At Home in the Secret

Photographers, or artists of any kind, are probably more aware than most people are of fortuitous coincidings, of happy or regrettable appearances and disappearances:  “I could kick myself for not having shot that scene the first time I saw it, and now it’s gone!”  Or:  “I sure am glad I photographed that building with the graffiti last month, because they’ve knocked the whole thing down!”  And, especially around Halloween, both great and popular artworks engage us with unseen forces, unexplained happenings, intimations of malevolent or benevolent magics.

Earlier this year, a bit of such elvish fortune occurred (as it does from time to time) in my photographic life.  Certain friends of mine who know my work would not be surprised that it would happen, as it did, around evening, in the woods.  (Evidence for such a view might be taken, for instance, from my website’s “To See in the Dark” portfolio.)

In late winter, the ground was beginning to thaw.  I was walking near twilight in a small wood near my home, when I happened on an abandoned livingroom couch.  It lay at the edge of a dirt path, flat on a wooden pallet.  I snapped a few pictures, as notes, thinking that perhaps I could have made something from it if at least I’d had a couple of flashes with me.  Even so, I thought it somehow fell short.

couch_in_woods_etc-by_lawrence_russ-_l0a0681

But walking back that way a month later, I found that someone or someones had, whatever their intention, arranged a gift for me.  The couch had been dragged about twenty feet from where it had been, onto sloping ground near the base of a tree.  Its bottom raised up more, the bulky couch tilted at an angle had now struck a livelier pose. The biggest surprise, though, was my discovery that neighborhood spooks, vandals, or photography sprites had painted in big black letters on the fabric skirt below the seat this single word:   “FLYing.”  Had I missed it the first time?  What did its author intend?  No way to know, but it was certainly good fortune for me.

I hurried home and returned with three Speedlites and a couple of light stands.  Dark woods, digital darkroom, and here it is:

at_home_in_the_secret-by_lawrence_russ

“At Home in the Secret” by Lawrence Russ

The felicity continued.  I wanted to submit the photograph for an exhibition, and the A Smith Gallery in Texas was soliciting entries for a juried “Habitat” show.  What could be more homey than a livingroom couch?  (Although, of course, mine was not in a comfy frontroom.)  Almost without thinking about it, just recognizing that I needed a good title and didn’t want something as obvious as “Couch in the Woods” or “Flying,” it popped up as if from behind a tree:  “At Home in the Secret.”  (I hope that you like it, too.)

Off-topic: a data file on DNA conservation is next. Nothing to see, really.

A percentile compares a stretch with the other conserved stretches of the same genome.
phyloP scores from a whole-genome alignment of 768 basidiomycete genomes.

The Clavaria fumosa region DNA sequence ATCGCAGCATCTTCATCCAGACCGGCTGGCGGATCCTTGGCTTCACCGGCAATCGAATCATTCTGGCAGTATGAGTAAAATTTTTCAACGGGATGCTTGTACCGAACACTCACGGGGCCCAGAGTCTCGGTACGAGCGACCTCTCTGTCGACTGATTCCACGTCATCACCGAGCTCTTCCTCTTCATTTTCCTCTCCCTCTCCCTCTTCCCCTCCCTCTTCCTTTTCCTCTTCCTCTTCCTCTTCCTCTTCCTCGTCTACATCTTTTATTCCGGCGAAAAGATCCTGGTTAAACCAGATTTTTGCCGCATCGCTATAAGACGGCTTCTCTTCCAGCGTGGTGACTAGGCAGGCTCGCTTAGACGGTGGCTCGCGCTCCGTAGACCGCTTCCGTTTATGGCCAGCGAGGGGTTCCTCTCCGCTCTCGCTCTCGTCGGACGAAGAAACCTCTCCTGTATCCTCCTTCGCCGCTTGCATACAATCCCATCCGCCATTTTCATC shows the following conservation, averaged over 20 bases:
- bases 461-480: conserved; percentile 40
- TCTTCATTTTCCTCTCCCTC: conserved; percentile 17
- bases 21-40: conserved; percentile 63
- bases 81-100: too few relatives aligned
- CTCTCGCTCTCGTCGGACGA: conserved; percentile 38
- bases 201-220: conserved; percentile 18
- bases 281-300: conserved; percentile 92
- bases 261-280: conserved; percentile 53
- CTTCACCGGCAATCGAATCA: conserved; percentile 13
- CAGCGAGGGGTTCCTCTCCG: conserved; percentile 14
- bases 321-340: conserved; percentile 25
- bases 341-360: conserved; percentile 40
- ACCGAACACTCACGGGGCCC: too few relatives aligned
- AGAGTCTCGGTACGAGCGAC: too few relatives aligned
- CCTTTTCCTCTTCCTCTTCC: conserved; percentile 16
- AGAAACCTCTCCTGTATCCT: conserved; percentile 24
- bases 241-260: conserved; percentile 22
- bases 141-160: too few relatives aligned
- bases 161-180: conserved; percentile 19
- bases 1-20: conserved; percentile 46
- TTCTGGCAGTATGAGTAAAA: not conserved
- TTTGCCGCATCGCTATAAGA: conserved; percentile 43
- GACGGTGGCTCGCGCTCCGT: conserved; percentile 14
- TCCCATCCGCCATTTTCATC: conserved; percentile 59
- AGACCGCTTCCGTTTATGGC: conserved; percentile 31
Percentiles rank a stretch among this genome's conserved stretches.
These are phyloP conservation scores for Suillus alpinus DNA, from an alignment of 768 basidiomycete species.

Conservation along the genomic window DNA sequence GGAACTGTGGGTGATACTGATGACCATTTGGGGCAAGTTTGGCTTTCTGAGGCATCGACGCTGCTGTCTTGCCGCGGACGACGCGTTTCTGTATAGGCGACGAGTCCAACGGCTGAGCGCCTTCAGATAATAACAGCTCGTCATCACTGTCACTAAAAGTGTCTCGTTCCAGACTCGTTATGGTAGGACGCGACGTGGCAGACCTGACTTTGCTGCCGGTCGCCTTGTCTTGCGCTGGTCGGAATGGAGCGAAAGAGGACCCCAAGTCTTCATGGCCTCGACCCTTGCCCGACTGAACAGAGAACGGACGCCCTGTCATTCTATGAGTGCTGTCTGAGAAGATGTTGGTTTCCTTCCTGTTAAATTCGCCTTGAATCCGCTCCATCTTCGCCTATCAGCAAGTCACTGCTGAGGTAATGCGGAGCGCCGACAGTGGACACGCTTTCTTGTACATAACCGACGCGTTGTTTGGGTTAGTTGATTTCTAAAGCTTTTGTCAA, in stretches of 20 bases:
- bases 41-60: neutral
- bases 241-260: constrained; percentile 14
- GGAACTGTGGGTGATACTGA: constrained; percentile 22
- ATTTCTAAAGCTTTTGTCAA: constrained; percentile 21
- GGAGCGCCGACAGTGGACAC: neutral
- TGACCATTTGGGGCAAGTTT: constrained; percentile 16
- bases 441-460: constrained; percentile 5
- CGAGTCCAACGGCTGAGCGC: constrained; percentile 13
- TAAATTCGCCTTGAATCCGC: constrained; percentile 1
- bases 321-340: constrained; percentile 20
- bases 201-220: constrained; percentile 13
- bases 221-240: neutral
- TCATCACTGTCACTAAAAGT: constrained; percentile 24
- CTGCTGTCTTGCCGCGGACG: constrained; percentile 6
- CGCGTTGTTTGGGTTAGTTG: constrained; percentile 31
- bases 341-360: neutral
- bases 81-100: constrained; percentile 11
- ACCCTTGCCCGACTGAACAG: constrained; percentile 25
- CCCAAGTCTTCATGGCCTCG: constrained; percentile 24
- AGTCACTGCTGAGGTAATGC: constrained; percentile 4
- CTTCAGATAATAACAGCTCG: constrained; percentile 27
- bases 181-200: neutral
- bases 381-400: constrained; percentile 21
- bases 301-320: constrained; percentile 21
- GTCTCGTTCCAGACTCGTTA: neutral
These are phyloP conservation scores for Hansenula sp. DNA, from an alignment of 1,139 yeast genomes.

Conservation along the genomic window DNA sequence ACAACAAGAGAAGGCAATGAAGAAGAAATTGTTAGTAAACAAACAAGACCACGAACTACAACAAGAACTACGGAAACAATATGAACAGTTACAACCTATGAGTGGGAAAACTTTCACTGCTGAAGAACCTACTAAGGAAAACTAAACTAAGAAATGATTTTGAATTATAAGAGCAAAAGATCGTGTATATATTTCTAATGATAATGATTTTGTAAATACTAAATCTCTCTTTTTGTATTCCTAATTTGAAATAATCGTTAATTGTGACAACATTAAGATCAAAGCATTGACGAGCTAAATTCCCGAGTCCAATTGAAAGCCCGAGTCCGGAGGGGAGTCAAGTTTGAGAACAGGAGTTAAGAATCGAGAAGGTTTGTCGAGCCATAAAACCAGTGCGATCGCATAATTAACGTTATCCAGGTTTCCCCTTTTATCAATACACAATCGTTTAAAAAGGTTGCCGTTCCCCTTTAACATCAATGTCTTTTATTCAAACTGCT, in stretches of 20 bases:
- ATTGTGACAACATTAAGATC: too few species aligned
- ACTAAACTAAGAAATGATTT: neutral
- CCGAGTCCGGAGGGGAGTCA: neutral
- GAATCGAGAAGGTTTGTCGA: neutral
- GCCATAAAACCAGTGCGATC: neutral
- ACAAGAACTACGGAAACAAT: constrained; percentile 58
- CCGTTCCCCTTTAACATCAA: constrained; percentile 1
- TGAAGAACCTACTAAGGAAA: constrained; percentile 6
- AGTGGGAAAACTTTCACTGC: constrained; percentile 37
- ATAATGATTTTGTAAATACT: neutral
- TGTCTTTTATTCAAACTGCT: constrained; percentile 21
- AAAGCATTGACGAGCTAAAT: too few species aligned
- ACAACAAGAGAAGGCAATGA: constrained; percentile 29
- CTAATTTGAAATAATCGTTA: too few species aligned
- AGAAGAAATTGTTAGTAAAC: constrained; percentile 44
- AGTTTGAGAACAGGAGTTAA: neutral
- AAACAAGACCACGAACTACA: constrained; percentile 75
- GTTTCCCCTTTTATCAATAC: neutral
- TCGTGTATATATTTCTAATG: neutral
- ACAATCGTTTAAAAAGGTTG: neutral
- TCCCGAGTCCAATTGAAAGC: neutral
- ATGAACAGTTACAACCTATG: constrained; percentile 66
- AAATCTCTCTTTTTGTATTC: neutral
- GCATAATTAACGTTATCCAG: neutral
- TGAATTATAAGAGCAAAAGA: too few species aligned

A little twilit magic in it all — which continued when the “Habitat” juror, Julie Blackmon, chose the photo for the exhibition, and the Gallery’s owner, Amanda Smith, gave it a Director’s Honorable Mention.

http://asmithgallery.com/exhibitions/habitat/

My friends and fiends, in case you don’t hear from me again before Halloween, I’ll wish you happy hauntings now and hope that you like my darkling photograph.  And I won’t warn you not to walk in the woods at nightfall.

About Lawrence Russ

Was the Alfred P. Sloan Scholar for the Humanities at the University of Michigan. Obtained a Master of the Fine Arts degree from the University of Massachusetts at Amherst, where I was selected as a Writing Fellow in Poetry by the Program faculty. Have published poems, essays and reviews in many magazines, anthologies, reference works, and other publications, including The Nation, The Iowa Review, Virginia Quarterly Review, Parabola, OMNI, and the exhibition catalogue for Art at the Edge of the Law at the Aldrich Contemporary Art Museum. Received a law degree from the University of Michigan, and have changed the law and created educational programs in the fields of arts law, historic preservation law, and public construction and contracting law in the State of Connecticut. My photographs have appeared in international, national, regional and state juried exhibitions, and have been selected for awards by jurors including Judy Kim of the Brooklyn Museum and Eva Sutton, Chair of the Photography Department of the Rhode Island School of Design.

Posted on October 25, 2016, in Creative Power, My Photography, The Artist's Life and tagged , , , , , , , . Bookmark the permalink. Leave a comment.

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